Pics: Freddie Mercury on stage jokes with Bob Geldof

👉 Fashion Aid was created as an alternate funding initiative following on from the success of Live Aid earlier in the same year. Bob Geldof and his wife Paula Yates decided it would be an idea to bring together top artistic talent from the fashion world and the world of music to raise funds for Ethiopia –

May 21
freddiemercuryonline   Featured,news

12 April 1974 – Queen flew to the US to start the 2nd leg of their Queen II Tour. This was the bands first tour in North America. After the success of the ’73 UK tour, Mott The Hoople asked Queen to open for them on this tour as well. The US tour ran from 16 April 1974 – 11 May 1974, the tour ended early, Brian May became ill….

Just like every rock and roll band, Queen had to prove their worth as concert openers before graduating to headliner status. And that’s precisely what Freddie Mercury, Brian May, John Deacon and Roger Taylor were doing on the night of April 16, 1974, when they made their U.S. concert debut in support of Mott the Hoople.

Queen’s debut album had performed modestly and their sophomore, titled Queen II, had only been delivered to American record stores just three days earlier – about one month after its U.K. release. So, they were still, by and large, unknowns in the new world.

That meant Queen was effectively starting from scratch as they stormed the stage at Denver’s Regis College, a conservative Jesuit institution, in an effort to change this state of affairs — one show, and even one fan, at a time.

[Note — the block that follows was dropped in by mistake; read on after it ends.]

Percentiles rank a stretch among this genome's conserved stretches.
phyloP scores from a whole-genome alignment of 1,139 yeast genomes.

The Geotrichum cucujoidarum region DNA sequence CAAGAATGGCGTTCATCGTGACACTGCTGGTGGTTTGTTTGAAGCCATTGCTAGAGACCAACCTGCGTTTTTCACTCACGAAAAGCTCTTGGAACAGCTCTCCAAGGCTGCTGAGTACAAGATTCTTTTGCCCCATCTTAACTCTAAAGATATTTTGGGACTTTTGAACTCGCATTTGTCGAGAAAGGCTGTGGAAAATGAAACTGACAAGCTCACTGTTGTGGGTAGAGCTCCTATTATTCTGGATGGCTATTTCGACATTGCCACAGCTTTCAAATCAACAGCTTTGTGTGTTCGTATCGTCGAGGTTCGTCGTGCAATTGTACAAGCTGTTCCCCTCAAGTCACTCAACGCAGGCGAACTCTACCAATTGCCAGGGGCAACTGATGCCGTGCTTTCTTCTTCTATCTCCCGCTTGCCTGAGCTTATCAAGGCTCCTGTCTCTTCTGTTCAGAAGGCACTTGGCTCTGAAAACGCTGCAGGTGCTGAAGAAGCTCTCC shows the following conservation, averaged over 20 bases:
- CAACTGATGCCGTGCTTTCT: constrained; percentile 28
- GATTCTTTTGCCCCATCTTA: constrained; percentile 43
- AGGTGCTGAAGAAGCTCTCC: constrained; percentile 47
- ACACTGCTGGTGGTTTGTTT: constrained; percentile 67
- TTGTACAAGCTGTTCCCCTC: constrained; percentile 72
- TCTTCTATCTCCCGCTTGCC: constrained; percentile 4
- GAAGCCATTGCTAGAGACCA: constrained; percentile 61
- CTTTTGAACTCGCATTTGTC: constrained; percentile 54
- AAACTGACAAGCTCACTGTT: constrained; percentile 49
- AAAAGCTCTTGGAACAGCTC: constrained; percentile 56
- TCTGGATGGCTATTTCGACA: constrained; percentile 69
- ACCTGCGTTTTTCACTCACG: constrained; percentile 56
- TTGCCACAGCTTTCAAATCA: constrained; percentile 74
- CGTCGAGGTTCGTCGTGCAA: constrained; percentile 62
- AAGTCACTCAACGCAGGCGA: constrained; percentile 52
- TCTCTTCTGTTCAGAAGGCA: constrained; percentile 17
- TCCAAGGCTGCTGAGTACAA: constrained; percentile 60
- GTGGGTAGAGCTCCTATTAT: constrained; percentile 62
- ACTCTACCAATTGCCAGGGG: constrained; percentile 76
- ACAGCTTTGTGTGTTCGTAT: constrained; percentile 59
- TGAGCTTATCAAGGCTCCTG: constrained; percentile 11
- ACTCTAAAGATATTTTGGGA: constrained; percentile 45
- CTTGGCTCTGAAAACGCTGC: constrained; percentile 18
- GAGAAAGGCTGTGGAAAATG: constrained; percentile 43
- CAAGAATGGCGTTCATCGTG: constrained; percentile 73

Luckily, Queen enjoyed close friendships with the men of Mott (the two bands having already toured extensively together back home), and so the latter did not mind that their upstart openers already pranced and posed upon the stage like well-established superstars. In fact, Mercury and May cut quite striking visions in the lavish silk and satin costumes that were custom-designed in all black for Freddie and all white for May (in reference to Queen II’s “black” and “white” vinyl sides) just prior to the tour by band friend Zandra Rhodes.

Queen’s set, likewise relied heavily on their latest album, at first, powering up with “Procession,” “Father to Son,” “Ogre Battle” and “White Queen (As it Began),” before segueing into select first-album highlights like “Great King Rat,” “Doing Alright,” “Son and Daughter” and “Keep Yourself Alive” (plus the never officially released “Hangman”), before concluding with “Seven Seas of Rhye” and finally, the explosive “Liar.”

Meanwhile, the audience was initially fairly stunned into wide-eyed silence by Queen’s arena-sized display of heavy-rock opulence, according to eyewitness reports. But they were clearly won over by set’s end, because they shouted the band back on stage for not one, but two encores, which Queen devoted to vintage rock covers (“Jailhouse Rock,” “Shake, Rattle & Roll”) and, oddly, cabaret stomps through Connie Francis’ “Stupid Cupid” and Shirley Bassey’s “Big Spender,” before demolishing the stage with the frantic onslaught of “Modern Times Rock ’n’ Roll.”

Obviously, headliners Mott the Hoople had their work cut out for them that night, and throughout the ensuing, month-long tour. But sadly, everything ended prematurely for the members of Queen in May of 1974, when Brian May was taken ill with hepatitis and ordered to recuperate at once.

Back home to England they went, undoubtedly disappointed that their American assault had been suspended for the moment – but also confident that that country’s first impression of their band had been both positive and promising. Many triumphs were waiting in the next few years.

Eduardo Rivadavia